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How do we clean tile joints?

Dirty tile joints in the shower or in the kitchen counter perhaps? Or tile joints that you can no longer see what color they actually were? This is often due to limescale deposits in the water that collect residue from shampoo, soap and the dirt we shower off. And in the kitchen, most things can splash up from cooking and creep into the porous grout. (Lime deposits in both the shower and the toilet bind up other dirt that turns it brown and dingy. And it can sit like rock.)

But Clean Bath solves this – effectively but kinder to your skin and the materials than most cleansers. Clean Bath relies on three parameters – the power of the product, the time, and the mechanical processing (how much you rub, kind of). If you're short on time, rub more or use a more more powerful product. If you don't have the energy to rub, or you want to avoid wearing down the material, you will have to increase the time and leave the product on a little longer.

Lime requires a more acidic pH to dissolve, and you may need to give it some working time and rubbing. Clean Bath has a pH of 3.5 (like a tomato roughly, pH-neutral products have about pH 7). Most other bathroom products have much lower pH levels that wear more on both the materials and your skin.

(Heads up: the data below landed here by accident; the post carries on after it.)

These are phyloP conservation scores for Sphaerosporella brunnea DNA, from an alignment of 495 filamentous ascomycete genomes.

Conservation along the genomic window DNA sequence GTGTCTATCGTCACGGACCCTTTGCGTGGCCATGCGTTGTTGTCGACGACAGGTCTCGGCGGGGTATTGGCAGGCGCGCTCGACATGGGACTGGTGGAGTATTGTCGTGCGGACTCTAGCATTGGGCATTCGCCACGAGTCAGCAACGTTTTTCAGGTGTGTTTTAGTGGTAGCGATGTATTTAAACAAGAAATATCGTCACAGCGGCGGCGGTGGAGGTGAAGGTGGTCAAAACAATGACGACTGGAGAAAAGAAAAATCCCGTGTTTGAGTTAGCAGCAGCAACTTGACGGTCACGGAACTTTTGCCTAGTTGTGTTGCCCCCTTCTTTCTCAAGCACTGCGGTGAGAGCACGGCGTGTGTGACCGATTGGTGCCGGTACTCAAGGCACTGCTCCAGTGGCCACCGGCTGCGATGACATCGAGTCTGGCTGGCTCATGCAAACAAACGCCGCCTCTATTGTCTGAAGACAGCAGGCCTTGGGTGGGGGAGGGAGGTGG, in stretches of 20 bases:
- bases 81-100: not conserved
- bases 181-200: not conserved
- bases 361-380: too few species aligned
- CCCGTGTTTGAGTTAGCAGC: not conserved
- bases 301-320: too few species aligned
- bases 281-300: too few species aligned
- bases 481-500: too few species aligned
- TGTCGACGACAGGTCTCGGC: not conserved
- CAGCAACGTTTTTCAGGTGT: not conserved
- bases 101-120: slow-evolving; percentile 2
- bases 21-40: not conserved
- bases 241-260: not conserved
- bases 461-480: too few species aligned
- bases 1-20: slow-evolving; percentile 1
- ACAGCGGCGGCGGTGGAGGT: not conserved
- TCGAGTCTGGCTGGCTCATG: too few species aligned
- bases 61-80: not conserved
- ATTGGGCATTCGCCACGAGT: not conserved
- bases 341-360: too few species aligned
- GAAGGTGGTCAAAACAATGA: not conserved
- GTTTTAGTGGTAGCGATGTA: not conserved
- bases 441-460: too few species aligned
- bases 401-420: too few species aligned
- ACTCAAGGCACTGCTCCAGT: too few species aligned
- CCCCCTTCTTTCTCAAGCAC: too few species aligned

Roll up your sleeves and do this:

  1. Apply Clean Bath with a sponge or cleaning cloth (soak the joint with water beforehand).
  2. Leave on for a while, preferably an hour if the joints are light-colored and not in danger of fading. Remember that colored joints CAN fade if it sits too long. Try it out on a hidden area if you are unsure.
  3. Brush the joint with a brush (grout brush, potato brush, toothbrush, root brush or similar). This way you can get into the porous joint better than with a sponge!
  4. Rinse thoroughly with water and enjoy the comparison with the uncleaned joints :)

PS, remember that every cleaning is useful, repeat every now and then and the joints get cleaner every time. Good luck!


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